Against Fideism

By Ken Niemann

My attempt here is to offer a brief survey of fideism in the Christian church and elucidate it’s deviation from orthodoxy and just plain common sense.  It will be shown that, while often well intentioned fideism requires gross distortion of scriptural content and actually serves to undermine the nature of man’s relationship to God. Moreover, in many regards, it is an unintelligible position.

The definition of fideism must remain broad in this survey as it has many representatives and forms which span the whole of Christendom. Nonetheless, we will make several key distinctions while outlining it’s general premises. As a general view, Audi defines fideism in the following manner:

“….the claim that one’s fundamental religious convictions are not subject to independent rational assessment. A reason often given for this is that devotion to God should be one’s ultimate concern and to subject faith to judgment of reason is to place reason above God and make of it an idol”1

Audi warns of confusing fideism with experientialism which differs in that experientialism holds that “religious beliefs may be directly grounded in religious experience without the mediation of other beliefs and may be rationally warranted on that account, just as perceptual beliefs are directly grounded in perceptual experience “.2

The distinction is that while fideism neither claims nor offers tests for Christian truth, experientialism holds that personal experience of God has the final word on what is true regarding God, yet it is rational. Though our focus will remain on fideism, we should note that experientialism will succumb to a number of the same criticisms which are leveled against fideism.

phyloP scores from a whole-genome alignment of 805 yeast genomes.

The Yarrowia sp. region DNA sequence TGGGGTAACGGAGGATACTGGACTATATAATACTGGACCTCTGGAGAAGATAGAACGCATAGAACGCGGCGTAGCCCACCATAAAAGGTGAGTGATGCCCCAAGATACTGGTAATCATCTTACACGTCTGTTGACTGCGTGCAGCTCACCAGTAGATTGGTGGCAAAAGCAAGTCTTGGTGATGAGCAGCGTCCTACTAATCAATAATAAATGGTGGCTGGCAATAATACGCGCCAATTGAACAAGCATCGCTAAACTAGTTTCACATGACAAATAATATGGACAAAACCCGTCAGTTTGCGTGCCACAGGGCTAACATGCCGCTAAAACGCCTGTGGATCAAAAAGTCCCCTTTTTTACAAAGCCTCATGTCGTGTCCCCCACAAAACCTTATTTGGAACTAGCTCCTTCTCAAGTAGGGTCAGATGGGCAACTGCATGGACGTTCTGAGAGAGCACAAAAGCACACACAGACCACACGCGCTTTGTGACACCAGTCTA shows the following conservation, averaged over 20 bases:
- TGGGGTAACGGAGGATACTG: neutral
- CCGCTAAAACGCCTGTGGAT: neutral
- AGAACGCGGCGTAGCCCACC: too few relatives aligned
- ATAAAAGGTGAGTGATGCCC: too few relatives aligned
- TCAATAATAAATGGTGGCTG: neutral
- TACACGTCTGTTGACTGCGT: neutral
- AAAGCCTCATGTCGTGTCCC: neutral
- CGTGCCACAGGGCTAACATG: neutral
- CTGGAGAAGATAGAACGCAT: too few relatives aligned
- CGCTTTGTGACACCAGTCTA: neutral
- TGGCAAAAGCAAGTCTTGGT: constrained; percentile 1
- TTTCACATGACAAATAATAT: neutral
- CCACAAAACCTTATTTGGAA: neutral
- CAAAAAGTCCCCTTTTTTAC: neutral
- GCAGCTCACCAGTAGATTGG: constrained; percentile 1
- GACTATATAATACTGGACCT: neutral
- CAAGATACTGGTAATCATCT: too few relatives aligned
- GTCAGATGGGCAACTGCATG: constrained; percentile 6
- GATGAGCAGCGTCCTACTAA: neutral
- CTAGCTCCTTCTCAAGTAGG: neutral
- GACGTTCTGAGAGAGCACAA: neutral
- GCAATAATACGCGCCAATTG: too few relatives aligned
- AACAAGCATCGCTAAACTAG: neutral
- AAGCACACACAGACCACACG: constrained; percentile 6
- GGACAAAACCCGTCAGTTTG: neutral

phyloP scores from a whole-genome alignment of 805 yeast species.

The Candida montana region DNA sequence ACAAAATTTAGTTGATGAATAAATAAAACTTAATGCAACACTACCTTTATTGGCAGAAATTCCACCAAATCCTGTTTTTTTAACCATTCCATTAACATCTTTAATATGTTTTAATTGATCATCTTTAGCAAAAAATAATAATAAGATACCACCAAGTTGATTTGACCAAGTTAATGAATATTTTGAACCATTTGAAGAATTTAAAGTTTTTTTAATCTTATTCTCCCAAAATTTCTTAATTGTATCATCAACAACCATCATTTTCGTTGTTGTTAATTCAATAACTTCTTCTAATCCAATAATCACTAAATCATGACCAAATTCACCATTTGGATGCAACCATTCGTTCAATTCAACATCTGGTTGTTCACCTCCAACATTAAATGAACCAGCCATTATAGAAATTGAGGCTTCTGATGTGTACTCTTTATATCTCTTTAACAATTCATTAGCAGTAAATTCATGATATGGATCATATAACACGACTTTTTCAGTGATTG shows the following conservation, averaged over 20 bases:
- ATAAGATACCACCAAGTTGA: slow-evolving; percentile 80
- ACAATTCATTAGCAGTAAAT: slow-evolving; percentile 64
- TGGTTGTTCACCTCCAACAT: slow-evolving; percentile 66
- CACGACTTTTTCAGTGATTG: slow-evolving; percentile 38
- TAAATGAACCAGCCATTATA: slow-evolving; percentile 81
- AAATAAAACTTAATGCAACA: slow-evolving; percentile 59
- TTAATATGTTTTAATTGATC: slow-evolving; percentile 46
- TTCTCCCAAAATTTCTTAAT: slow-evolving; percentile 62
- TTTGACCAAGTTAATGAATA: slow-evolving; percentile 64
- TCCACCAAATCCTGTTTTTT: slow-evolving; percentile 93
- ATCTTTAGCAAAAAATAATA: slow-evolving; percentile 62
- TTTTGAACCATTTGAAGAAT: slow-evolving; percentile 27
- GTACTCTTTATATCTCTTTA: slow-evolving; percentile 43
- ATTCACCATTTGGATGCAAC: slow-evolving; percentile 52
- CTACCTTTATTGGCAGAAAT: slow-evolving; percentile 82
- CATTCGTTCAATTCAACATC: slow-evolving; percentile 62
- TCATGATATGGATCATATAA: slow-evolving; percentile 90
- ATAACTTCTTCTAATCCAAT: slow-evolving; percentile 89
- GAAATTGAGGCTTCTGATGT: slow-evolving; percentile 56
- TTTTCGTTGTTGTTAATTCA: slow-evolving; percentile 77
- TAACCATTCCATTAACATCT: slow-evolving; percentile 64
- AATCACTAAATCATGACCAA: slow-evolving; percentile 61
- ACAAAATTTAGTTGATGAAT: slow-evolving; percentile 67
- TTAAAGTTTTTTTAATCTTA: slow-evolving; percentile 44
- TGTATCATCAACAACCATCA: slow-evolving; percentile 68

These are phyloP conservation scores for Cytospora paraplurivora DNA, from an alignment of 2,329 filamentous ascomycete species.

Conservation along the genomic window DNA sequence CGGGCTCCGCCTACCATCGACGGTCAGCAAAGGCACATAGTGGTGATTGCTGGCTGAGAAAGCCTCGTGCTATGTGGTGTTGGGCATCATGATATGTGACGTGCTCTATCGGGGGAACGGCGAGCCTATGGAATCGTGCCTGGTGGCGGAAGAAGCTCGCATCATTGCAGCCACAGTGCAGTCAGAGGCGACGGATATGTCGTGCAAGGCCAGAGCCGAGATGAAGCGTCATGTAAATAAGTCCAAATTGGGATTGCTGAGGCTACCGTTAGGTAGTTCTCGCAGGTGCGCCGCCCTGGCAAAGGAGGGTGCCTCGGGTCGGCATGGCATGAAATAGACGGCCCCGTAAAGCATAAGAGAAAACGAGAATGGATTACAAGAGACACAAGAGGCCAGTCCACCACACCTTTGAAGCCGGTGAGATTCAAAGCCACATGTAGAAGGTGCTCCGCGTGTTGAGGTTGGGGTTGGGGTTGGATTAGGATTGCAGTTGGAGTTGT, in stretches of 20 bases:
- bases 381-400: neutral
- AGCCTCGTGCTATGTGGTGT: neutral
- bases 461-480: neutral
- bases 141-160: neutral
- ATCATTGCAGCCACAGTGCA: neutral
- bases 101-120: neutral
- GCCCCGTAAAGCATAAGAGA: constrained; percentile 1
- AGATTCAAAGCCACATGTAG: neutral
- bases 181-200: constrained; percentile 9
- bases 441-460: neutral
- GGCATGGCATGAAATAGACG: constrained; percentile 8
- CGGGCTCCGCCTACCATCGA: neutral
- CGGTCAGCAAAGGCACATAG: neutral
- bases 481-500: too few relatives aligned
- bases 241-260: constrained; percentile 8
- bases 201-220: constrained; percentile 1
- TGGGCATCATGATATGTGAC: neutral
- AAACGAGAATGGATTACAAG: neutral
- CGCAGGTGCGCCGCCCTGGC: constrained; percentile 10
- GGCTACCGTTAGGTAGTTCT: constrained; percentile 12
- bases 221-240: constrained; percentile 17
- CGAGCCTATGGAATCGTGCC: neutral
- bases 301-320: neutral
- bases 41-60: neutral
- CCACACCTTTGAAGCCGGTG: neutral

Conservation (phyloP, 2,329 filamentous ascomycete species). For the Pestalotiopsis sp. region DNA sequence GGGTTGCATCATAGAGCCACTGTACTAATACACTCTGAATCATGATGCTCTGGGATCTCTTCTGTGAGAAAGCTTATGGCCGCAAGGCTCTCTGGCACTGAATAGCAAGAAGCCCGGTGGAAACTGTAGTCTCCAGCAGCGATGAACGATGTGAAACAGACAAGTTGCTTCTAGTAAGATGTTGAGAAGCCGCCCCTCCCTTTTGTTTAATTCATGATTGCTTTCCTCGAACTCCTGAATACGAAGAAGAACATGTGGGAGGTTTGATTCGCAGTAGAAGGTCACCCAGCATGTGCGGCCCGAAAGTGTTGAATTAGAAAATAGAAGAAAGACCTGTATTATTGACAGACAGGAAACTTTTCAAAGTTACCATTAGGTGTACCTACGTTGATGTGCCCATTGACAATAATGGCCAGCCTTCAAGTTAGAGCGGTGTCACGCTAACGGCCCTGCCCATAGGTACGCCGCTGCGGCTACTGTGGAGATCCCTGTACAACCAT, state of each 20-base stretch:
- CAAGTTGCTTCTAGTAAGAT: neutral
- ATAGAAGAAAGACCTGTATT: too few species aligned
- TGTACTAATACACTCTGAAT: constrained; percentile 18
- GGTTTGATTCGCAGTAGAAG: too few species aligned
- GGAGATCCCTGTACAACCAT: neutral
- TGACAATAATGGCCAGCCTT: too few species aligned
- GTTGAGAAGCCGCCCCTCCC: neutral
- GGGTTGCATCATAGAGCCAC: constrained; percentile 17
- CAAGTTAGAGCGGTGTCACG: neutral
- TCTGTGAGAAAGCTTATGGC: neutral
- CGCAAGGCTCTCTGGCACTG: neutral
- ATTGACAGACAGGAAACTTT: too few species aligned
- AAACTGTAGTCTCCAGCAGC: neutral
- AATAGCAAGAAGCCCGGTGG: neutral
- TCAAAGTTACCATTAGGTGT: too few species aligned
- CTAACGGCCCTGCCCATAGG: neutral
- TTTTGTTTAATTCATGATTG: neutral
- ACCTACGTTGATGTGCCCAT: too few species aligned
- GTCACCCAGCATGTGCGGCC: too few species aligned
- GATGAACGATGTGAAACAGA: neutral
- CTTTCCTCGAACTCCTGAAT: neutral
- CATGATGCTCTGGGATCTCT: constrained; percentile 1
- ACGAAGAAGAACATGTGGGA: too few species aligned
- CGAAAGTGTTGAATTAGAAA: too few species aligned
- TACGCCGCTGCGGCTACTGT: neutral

Fideism “argues” that matters of faith cannot and should not be addressed by reason or, as Pascal and Kierkegaard put forth, it holds to the parity argument which is the “skeptical premise that many commonsense beliefs share with faith the feature that they are beyond rational justification”. 3

Either way, attempts at reasoning in religious matters are counterproductive to knowledge about God. As Pascal and Kierkegaard also argue, God is hidden from view thus making reason useless in attaining knowledge of God. One must simply accept a faith as true without reasonable grounds. In the spirit of fideism, Tertullian asks:

” What is there in common between Athens and Jerusalem? What between the Academy and the Church…? Away with all projects for a “Stoic”, a “Platonic”, or a “Realistic” Christianity- Credo quia absurdum”. 4

Fideists are generally held to be coherentists, that is, they hold a belief to be true only if it coheres with a system of other beliefs which mutually support each other. Correspondence, the theory that a belief is true if it corresponds to the actual state of affairs (in reality), is to be rejected as truth is not to be found in the noumenal realm. The impetus for this view is found largely in the writings of Kant who asserted that things in themselves cannot be known. He attempted to reconcile the rationalist view of an a priori knowledge with the empiricist’s insistence that all knowledge is a posteriori, coming through the senses. According to Kant, the content of what is to be known comes through the senses in an a posteriori sense,but is interpreted by the matrix of the mind which accounts for time, causality, sufficient reason etc. in an a priori fashion. Most importantly, since our minds are the sole interpretive grid on which we make judgments, we can never know if they are correct or correspond to reality ( the noumenal world), we can only know how they appear to us ( as the phenomenal world). The end result is complete agnosticism and Kant’s influence on religious thought has been ubiquitous and devastating.